Canine Respiratory Disease Information

There has recently been a lot of media attention surrounding canine infectious respiratory disease complex (CIRDC), so we wanted to share what the veterinary community knows so far.  This illness causes pneumonia and does not respond to antibiotics.  Symptoms include coughing, sneezing, nasal or eye discharge and lethargy. Some cases of pneumonia progress quickly, making dogs very sick within 24 to 36 hours. There are reported cases in Oregon, and as of Monday some suspected cases in Spokane primarily from a single shelter.

The Washington State Veterinary Medical Association released this statement last week “Respiratory disease outbreaks are relatively common at this time of year.  It is unclear whether the stories in the media are about a new respiratory disease or the more commonly experienced seasonal diseases such as Kennel Cough.”

Unfortunately, there is not a lot known about this new illness yet.  Our best recommendations are:

  • Don’t panic. Serious disease is being reported in only a small subset of infected dogs, and most dogs that get CIRDC recover uneventfully.
  • Make sure your dogs are appropriately vaccinated to protect them from respiratory and other diseases.  These vaccines include Distemper/Parainfluenza, Bordetella, and Canine Influenza. If you have questions about your pet’s vaccine status, you can view your medical records on our clinic app available here or email our front desk for a copy of your vaccine certificate.
  • A coughing dog that is otherwise perky, eating, and active usually does not warrant a vet visit. If the cough does not clear up after a few days or your pet exhibits any of the following symptoms, give us a call or contact an after-hours Emergency facility if we are closed:
  • Weakness, severe depression (meaning the dog is really quiet, not engaged and just lies around, doesn’t get up for usual activities like meals/walks, etc.)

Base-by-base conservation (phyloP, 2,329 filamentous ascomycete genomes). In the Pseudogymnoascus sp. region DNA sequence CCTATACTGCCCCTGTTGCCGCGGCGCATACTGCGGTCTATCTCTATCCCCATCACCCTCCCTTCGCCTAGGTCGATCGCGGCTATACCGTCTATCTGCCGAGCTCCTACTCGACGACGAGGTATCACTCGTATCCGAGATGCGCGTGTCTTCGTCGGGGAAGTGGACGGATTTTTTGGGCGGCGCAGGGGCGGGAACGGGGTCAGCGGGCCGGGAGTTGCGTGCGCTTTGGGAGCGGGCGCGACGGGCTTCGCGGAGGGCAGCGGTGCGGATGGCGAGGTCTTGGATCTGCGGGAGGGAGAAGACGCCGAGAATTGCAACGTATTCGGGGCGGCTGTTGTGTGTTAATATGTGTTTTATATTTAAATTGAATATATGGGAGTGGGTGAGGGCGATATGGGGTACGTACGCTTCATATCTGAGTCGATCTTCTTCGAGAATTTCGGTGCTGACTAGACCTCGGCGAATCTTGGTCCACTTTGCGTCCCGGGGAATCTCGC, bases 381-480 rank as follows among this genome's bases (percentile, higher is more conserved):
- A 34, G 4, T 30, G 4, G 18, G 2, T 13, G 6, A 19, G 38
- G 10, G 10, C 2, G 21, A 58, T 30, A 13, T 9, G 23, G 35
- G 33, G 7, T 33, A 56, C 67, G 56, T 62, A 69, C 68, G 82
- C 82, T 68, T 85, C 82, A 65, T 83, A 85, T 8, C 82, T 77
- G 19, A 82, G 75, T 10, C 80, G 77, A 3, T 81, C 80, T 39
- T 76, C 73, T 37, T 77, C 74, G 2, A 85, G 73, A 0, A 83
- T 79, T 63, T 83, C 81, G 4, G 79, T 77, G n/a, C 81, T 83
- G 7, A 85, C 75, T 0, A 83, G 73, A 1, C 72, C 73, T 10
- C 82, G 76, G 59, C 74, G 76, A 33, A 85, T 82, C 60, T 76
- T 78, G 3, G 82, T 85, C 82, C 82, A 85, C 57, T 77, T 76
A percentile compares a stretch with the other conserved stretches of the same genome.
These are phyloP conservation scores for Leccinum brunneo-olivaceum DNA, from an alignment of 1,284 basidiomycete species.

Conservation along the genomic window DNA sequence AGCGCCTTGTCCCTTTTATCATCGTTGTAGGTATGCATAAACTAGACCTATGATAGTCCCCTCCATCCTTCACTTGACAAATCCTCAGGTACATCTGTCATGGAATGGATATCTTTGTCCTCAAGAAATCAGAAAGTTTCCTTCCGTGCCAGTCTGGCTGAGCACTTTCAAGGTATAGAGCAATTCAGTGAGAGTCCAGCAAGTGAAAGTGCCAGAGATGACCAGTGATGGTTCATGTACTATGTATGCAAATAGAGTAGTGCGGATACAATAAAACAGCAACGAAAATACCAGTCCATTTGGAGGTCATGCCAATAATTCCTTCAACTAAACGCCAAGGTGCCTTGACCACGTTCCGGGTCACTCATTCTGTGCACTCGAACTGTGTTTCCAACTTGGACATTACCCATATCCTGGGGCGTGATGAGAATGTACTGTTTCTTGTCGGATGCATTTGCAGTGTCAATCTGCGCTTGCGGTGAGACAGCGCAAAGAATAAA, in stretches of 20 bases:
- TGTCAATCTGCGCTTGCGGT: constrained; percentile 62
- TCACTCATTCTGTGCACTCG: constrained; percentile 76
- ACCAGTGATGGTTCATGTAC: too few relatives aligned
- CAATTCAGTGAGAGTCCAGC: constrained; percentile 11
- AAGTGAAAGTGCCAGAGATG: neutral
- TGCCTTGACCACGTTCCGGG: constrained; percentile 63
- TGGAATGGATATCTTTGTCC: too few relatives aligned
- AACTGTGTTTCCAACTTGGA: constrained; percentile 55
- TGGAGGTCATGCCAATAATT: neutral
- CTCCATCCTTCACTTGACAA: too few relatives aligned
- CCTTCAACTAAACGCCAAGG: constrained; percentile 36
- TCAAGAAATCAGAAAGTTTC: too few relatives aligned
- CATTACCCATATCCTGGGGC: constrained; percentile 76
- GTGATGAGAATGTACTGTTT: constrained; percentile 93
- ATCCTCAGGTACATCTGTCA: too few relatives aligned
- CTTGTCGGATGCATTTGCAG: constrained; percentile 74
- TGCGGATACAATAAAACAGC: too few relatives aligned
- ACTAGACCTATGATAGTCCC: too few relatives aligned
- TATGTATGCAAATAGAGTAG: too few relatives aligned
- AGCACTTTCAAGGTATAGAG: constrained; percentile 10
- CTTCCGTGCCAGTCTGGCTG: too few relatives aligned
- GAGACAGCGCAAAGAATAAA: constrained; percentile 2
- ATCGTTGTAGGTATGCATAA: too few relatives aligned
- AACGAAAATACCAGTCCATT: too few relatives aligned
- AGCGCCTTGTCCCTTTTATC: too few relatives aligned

• Loss of appetite
  • Difficulty breathing (breathing faster and harder even when not exercising)
  • Rapid worsening of illness
  • Cough that is causing significant problems such as vomiting or making it hard for the dog to breathe

It’s especially important to see the veterinarian if these signs occur in a high-risk dog, including:

  • Elderly
  • Very young
  • Pregnant
  • Immunocompromised (by disease or treatment)
  • Underlying heart or respiratory tract disease
  • Brachycephalic (i.e., squish-faced breeds like Frenchies, bulldogs, etc.)

Respiratory diseases are contracted by exposure to sick dogs via airborne particles, saliva and mucous. So, it is also recommended that if you hear of local respiratory disease, you should avoid dog parks, daycare and boarding facilities, shared drinking bowls, and other areas where multiple dogs are grouped together.  If your pup is a homebody or only has visits with other small, trusted, vaccinated cohorts (neighborhood walking groups, family member’s pets) their risk is relatively low.

As always, we are here to help you make the best medical decisions for your pets. If you have any concerns or your pet develops symptoms, please don’t hesitate to reach out to us.

Dental Consent Form